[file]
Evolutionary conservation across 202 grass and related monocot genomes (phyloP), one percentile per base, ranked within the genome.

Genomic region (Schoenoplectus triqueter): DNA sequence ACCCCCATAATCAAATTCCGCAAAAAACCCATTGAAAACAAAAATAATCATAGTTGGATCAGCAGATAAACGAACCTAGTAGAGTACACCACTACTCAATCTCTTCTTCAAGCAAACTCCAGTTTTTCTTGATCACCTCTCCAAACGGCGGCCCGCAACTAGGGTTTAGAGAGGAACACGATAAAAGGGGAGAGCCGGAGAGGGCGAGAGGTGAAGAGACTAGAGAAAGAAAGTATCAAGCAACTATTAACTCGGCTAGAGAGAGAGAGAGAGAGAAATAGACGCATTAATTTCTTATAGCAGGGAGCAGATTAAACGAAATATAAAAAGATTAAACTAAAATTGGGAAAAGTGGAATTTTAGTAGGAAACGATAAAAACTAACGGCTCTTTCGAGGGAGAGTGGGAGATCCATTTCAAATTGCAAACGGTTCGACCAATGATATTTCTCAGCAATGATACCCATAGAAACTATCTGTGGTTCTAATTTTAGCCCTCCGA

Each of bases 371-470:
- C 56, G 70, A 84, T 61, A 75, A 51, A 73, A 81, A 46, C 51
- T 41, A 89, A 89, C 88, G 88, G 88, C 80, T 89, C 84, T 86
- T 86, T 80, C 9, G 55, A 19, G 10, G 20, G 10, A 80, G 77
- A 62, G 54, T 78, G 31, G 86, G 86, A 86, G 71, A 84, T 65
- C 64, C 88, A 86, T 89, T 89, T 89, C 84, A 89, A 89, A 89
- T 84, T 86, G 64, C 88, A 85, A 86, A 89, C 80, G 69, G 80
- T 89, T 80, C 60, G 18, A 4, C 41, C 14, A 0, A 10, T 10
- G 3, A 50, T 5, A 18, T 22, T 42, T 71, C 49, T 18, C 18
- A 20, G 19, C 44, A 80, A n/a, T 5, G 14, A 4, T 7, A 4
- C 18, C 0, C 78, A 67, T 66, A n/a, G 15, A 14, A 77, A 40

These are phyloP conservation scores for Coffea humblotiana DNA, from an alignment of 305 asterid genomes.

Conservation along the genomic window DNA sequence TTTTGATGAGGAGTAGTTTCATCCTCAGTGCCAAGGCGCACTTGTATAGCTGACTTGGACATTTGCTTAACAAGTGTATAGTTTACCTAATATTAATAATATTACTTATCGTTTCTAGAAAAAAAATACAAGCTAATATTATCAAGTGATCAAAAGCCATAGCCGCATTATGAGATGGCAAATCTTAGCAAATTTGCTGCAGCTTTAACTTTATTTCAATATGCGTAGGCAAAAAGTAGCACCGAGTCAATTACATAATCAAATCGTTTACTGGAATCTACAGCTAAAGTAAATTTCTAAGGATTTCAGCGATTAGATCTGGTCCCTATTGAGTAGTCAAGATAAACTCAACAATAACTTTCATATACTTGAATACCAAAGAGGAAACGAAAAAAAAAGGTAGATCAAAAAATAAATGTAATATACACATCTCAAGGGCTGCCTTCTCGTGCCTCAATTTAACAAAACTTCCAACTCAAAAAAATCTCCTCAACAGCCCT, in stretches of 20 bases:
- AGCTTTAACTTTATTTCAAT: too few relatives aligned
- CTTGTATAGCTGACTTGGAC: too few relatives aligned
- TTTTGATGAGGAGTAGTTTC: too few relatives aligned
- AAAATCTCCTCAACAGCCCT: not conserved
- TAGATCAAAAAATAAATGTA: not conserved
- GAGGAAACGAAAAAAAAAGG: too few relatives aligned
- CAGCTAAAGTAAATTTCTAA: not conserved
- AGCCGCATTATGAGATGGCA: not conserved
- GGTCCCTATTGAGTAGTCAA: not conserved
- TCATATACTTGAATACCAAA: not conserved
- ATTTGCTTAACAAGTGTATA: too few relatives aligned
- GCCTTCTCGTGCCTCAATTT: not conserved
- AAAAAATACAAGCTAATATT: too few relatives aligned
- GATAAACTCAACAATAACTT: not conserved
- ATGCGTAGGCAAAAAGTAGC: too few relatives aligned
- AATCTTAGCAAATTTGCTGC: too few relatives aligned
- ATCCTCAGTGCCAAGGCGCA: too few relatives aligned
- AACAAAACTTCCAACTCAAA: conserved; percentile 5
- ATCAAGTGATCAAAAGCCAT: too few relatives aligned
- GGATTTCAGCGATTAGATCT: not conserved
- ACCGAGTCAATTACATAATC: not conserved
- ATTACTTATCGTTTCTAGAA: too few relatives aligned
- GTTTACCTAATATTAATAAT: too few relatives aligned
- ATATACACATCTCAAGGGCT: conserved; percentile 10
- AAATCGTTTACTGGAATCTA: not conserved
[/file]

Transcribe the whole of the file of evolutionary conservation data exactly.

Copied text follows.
Evolutionary conservation across 202 grass and related monocot genomes (phyloP), one percentile per base, ranked within the genome.

Genomic region (Schoenoplectus triqueter): DNA sequence ACCCCCATAATCAAATTCCGCAAAAAACCCATTGAAAACAAAAATAATCATAGTTGGATCAGCAGATAAACGAACCTAGTAGAGTACACCACTACTCAATCTCTTCTTCAAGCAAACTCCAGTTTTTCTTGATCACCTCTCCAAACGGCGGCCCGCAACTAGGGTTTAGAGAGGAACACGATAAAAGGGGAGAGCCGGAGAGGGCGAGAGGTGAAGAGACTAGAGAAAGAAAGTATCAAGCAACTATTAACTCGGCTAGAGAGAGAGAGAGAGAGAAATAGACGCATTAATTTCTTATAGCAGGGAGCAGATTAAACGAAATATAAAAAGATTAAACTAAAATTGGGAAAAGTGGAATTTTAGTAGGAAACGATAAAAACTAACGGCTCTTTCGAGGGAGAGTGGGAGATCCATTTCAAATTGCAAACGGTTCGACCAATGATATTTCTCAGCAATGATACCCATAGAAACTATCTGTGGTTCTAATTTTAGCCCTCCGA

Each of bases 371-470:
- C 56, G 70, A 84, T 61, A 75, A 51, A 73, A 81, A 46, C 51
- T 41, A 89, A 89, C 88, G 88, G 88, C 80, T 89, C 84, T 86
- T 86, T 80, C 9, G 55, A 19, G 10, G 20, G 10, A 80, G 77
- A 62, G 54, T 78, G 31, G 86, G 86, A 86, G 71, A 84, T 65
- C 64, C 88, A 86, T 89, T 89, T 89, C 84, A 89, A 89, A 89
- T 84, T 86, G 64, C 88, A 85, A 86, A 89, C 80, G 69, G 80
- T 89, T 80, C 60, G 18, A 4, C 41, C 14, A 0, A 10, T 10
- G 3, A 50, T 5, A 18, T 22, T 42, T 71, C 49, T 18, C 18
- A 20, G 19, C 44, A 80, A n/a, T 5, G 14, A 4, T 7, A 4
- C 18, C 0, C 78, A 67, T 66, A n/a, G 15, A 14, A 77, A 40

These are phyloP conservation scores for Coffea humblotiana DNA, from an alignment of 305 asterid genomes.

Conservation along the genomic window DNA sequence TTTTGATGAGGAGTAGTTTCATCCTCAGTGCCAAGGCGCACTTGTATAGCTGACTTGGACATTTGCTTAACAAGTGTATAGTTTACCTAATATTAATAATATTACTTATCGTTTCTAGAAAAAAAATACAAGCTAATATTATCAAGTGATCAAAAGCCATAGCCGCATTATGAGATGGCAAATCTTAGCAAATTTGCTGCAGCTTTAACTTTATTTCAATATGCGTAGGCAAAAAGTAGCACCGAGTCAATTACATAATCAAATCGTTTACTGGAATCTACAGCTAAAGTAAATTTCTAAGGATTTCAGCGATTAGATCTGGTCCCTATTGAGTAGTCAAGATAAACTCAACAATAACTTTCATATACTTGAATACCAAAGAGGAAACGAAAAAAAAAGGTAGATCAAAAAATAAATGTAATATACACATCTCAAGGGCTGCCTTCTCGTGCCTCAATTTAACAAAACTTCCAACTCAAAAAAATCTCCTCAACAGCCCT, in stretches of 20 bases:
- AGCTTTAACTTTATTTCAAT: too few relatives aligned
- CTTGTATAGCTGACTTGGAC: too few relatives aligned
- TTTTGATGAGGAGTAGTTTC: too few relatives aligned
- AAAATCTCCTCAACAGCCCT: not conserved
- TAGATCAAAAAATAAATGTA: not conserved
- GAGGAAACGAAAAAAAAAGG: too few relatives aligned
- CAGCTAAAGTAAATTTCTAA: not conserved
- AGCCGCATTATGAGATGGCA: not conserved
- GGTCCCTATTGAGTAGTCAA: not conserved
- TCATATACTTGAATACCAAA: not conserved
- ATTTGCTTAACAAGTGTATA: too few relatives aligned
- GCCTTCTCGTGCCTCAATTT: not conserved
- AAAAAATACAAGCTAATATT: too few relatives aligned
- GATAAACTCAACAATAACTT: not conserved
- ATGCGTAGGCAAAAAGTAGC: too few relatives aligned
- AATCTTAGCAAATTTGCTGC: too few relatives aligned
- ATCCTCAGTGCCAAGGCGCA: too few relatives aligned
- AACAAAACTTCCAACTCAAA: conserved; percentile 5
- ATCAAGTGATCAAAAGCCAT: too few relatives aligned
- GGATTTCAGCGATTAGATCT: not conserved
- ACCGAGTCAATTACATAATC: not conserved
- ATTACTTATCGTTTCTAGAA: too few relatives aligned
- GTTTACCTAATATTAATAAT: too few relatives aligned
- ATATACACATCTCAAGGGCT: conserved; percentile 10
- AAATCGTTTACTGGAATCTA: not conserved